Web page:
Boost Your Immune System with Good Bacteria
Along with new strains of the flu that arrive each and every year, come the days stuck home in bed and lost productivity at work, not to mention the misery of feeling ill. It is no surprise that many folks are on the lookout for immune-boosting supplements as the Fall and Winter seasons approach. There are countless supplements out there that claim they can help boost your immune system, but did you know that 80% of your immune system is actually found in your gastrointestinal (GI) tract? This means that your gut is actually a major focal point when it comes to maintaining optimal health and strong immunity.
Our GI tracts are colonized with bacteria beginning the day we are born, and as a result, our intestines are brimming with many different strains of bacteria, good and bad. The “bad” microbes promote disease, and the “good” microbes or flora work with our immune systems to keep out the bad microbes by crowding them out and keeping their numbers in check. One of the jobs of the good microbes is to stimulate the immune system; for instance, certain bacteria in the gut help with correcting deficiencies in our immunity and increasing the numbers of certain T cells. Just how the bacteria interact with the immune system isn’t fully known, but more and more compelling evidence supports the notion that intestinal bacteria bolster the immune system.
As a result, when we eliminate all the good microbes from our body with too many courses of antibiotics, we weaken our immune system, and this has been shown to contribute to increased incidence of allergies and asthma along with digestive problems. Stress, bad eating habits and chlorinated drinking water can also upset the balance in the GI tract. When this happens, and the bad bacteria start to outnumber the good and digestive problems like as excess gas, bloating, constipation, toxicity and poor absorption of nutrients can pop up, too.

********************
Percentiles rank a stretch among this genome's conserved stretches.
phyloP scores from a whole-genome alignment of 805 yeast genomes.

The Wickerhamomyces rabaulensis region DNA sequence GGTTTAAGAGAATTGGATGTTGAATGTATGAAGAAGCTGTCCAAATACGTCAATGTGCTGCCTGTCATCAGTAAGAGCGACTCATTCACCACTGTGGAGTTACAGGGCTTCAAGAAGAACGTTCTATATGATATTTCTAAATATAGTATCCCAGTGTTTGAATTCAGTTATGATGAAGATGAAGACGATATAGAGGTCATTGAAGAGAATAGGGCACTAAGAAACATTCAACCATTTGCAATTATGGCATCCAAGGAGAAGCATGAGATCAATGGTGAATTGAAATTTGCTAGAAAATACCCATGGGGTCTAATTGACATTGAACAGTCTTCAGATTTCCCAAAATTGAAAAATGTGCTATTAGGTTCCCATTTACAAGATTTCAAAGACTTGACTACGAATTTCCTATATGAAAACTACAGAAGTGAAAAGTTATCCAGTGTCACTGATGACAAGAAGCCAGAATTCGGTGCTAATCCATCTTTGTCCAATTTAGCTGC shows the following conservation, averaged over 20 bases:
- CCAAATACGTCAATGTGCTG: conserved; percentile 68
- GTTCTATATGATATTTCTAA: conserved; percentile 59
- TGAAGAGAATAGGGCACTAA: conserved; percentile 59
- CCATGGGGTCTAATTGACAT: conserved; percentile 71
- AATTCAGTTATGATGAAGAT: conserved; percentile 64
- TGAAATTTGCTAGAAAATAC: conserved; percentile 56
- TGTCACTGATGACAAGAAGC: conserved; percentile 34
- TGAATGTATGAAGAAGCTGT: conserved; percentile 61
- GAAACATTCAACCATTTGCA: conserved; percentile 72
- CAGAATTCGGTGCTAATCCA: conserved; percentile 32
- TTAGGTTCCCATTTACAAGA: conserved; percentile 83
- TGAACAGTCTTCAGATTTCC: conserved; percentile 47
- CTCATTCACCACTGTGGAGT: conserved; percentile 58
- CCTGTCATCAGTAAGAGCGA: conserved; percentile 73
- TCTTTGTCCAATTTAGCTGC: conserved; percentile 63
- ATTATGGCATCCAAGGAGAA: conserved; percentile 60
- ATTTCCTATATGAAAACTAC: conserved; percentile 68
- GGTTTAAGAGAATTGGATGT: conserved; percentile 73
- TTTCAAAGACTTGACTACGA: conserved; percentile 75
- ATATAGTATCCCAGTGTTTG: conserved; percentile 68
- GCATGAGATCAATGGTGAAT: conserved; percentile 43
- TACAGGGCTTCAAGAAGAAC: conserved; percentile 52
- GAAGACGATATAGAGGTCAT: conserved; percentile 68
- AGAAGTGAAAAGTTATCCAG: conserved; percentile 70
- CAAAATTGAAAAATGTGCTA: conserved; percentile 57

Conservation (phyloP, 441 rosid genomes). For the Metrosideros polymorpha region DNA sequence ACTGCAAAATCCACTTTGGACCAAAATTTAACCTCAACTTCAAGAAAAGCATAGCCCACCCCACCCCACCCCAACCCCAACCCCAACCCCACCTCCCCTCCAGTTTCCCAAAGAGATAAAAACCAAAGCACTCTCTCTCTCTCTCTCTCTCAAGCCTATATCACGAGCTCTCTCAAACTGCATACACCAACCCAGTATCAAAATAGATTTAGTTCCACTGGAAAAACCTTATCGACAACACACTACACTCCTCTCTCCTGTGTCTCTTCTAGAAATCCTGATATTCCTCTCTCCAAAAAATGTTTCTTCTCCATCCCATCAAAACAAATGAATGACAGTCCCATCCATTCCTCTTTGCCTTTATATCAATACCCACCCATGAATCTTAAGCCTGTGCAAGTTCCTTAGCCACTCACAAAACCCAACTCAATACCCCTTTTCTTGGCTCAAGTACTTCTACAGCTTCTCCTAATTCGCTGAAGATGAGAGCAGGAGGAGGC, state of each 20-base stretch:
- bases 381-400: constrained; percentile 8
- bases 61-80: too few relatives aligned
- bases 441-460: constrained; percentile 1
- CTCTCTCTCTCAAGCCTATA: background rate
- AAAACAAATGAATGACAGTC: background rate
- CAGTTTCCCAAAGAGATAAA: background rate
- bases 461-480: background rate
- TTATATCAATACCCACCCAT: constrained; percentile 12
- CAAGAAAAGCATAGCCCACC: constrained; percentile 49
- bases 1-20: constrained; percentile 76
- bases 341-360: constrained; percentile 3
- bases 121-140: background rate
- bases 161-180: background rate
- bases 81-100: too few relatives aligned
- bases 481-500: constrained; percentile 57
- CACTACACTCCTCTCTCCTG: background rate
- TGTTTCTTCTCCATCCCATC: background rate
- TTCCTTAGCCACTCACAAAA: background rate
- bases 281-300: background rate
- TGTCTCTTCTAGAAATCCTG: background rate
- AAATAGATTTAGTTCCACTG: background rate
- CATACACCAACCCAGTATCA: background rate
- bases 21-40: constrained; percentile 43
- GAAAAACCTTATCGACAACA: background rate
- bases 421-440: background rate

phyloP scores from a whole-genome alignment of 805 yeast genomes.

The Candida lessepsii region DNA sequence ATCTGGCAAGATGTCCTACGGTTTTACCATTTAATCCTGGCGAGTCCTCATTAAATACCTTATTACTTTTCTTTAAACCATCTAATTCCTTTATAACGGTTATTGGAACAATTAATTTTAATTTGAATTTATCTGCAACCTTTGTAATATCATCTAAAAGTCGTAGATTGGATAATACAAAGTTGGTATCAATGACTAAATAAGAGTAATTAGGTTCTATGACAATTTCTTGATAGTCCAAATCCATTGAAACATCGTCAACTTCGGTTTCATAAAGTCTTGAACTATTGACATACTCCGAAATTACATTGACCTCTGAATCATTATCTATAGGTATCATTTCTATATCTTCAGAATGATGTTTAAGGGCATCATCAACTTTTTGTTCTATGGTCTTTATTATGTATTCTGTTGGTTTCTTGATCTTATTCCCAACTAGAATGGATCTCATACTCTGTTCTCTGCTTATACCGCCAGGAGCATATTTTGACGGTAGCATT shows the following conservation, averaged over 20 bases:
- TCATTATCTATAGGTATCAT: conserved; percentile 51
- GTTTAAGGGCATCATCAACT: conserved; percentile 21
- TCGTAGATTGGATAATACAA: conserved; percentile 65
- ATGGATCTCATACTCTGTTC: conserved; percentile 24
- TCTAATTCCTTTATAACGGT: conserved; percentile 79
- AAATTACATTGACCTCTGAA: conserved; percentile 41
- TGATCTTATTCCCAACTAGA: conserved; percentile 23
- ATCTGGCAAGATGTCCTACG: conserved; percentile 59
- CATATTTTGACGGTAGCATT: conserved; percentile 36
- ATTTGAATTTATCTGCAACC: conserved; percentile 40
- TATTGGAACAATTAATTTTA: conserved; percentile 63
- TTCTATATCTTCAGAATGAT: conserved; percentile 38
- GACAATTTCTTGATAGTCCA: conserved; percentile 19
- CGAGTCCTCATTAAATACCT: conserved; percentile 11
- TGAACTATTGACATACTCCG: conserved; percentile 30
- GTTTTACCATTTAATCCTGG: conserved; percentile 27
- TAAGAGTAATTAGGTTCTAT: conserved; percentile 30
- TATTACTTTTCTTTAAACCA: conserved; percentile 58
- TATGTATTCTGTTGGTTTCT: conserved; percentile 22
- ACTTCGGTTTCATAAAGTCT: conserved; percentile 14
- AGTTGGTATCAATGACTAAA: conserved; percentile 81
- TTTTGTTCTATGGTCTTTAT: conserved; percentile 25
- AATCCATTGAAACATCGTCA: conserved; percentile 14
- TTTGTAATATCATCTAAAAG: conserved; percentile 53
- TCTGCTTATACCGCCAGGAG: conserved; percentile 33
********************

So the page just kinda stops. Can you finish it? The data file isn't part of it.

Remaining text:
The role of good bacteria doesn’t end there! Healthy populations of gut bacteria help us absorb certain undigested starches, fiber and sugars and convert these carbohydrates into sources of energy and nutrients. They manufacture vitamins; helping in the production of both vitamin K and B vitamins, and promoting mineral absorption. They also aid in metabolism and the breakdown of toxins, and the latest research is suggesting they may even be a key to understanding who will suffer from obesity.
So how can we be sure that our guts are filled with plenty of good bacteria? Even though they are always in a state of renewal, it’s up to us to make sure our gut flora stays in a healthy balance. Cultured foods, such as yogurt and some cheeses, are good sources of natural, healthy bacteria and have been balancing gut flora in humans for centuries. In fact, people used cultured or fermented foods throughout history to support their intestinal health, long before the invention of supplements. Cultured vegetables such as sauerkraut are also wonderful for keeping the good bacteria populated. In general, fermenting vegetables in salt water or brine made from natural sea salt is best as the brine ensures the vegetables won’t rot and encourages the growth of the beneficial Lactobacilli bacteria. Most store bought pickles and sauerkrauts are made with vinegar and/or pasteurized, so they are lacking beneficial bacteria. But many health food stores now offer unpasteurized cultured vegetables in their refrigerated section, and you can even make them at home with culture starters.
Fermentation with lactic acid bacteria offers other benefits too. The nutritive value of foods is improved in cultured foods because of improved bioavailability and better absorption of protein and minerals, like iron, zinc, magnesium, calcium, phosphorus and copper. Lactic acid bacteria can even make riboflavin, folic acid, niacin, thiamin and vitamin B12, on their own.
Probiotic supplements are another great way to get the good bacteria that your body needs. Select a probiotic supplement with a high number of colonizing units and look for strains such as Lactobacillus and Bifidobacteria. Specific bacteria and yeast strains, such as Lactobacillus rhamnosus and Sacchromyces boulardii have been shown in particular to prevent the overgrowth of candida and clostridia species and fall into the probiotic category, as well. Selecting a product which contains prebiotics, which are fibers that the good bacteria feed off of not only populates the gut with great bacteria but also gives them the fuel they need to thrive. Aim for a multi-strain formula with about a 10 billion CFU count of friendly bacteria.
Finally, do remember that when you introduce a probiotic supplement or cultured foods to your diet or protocol, start slowly and work up your dosage gradually, as adding too much at once can cause excess gas or stomach upset for some.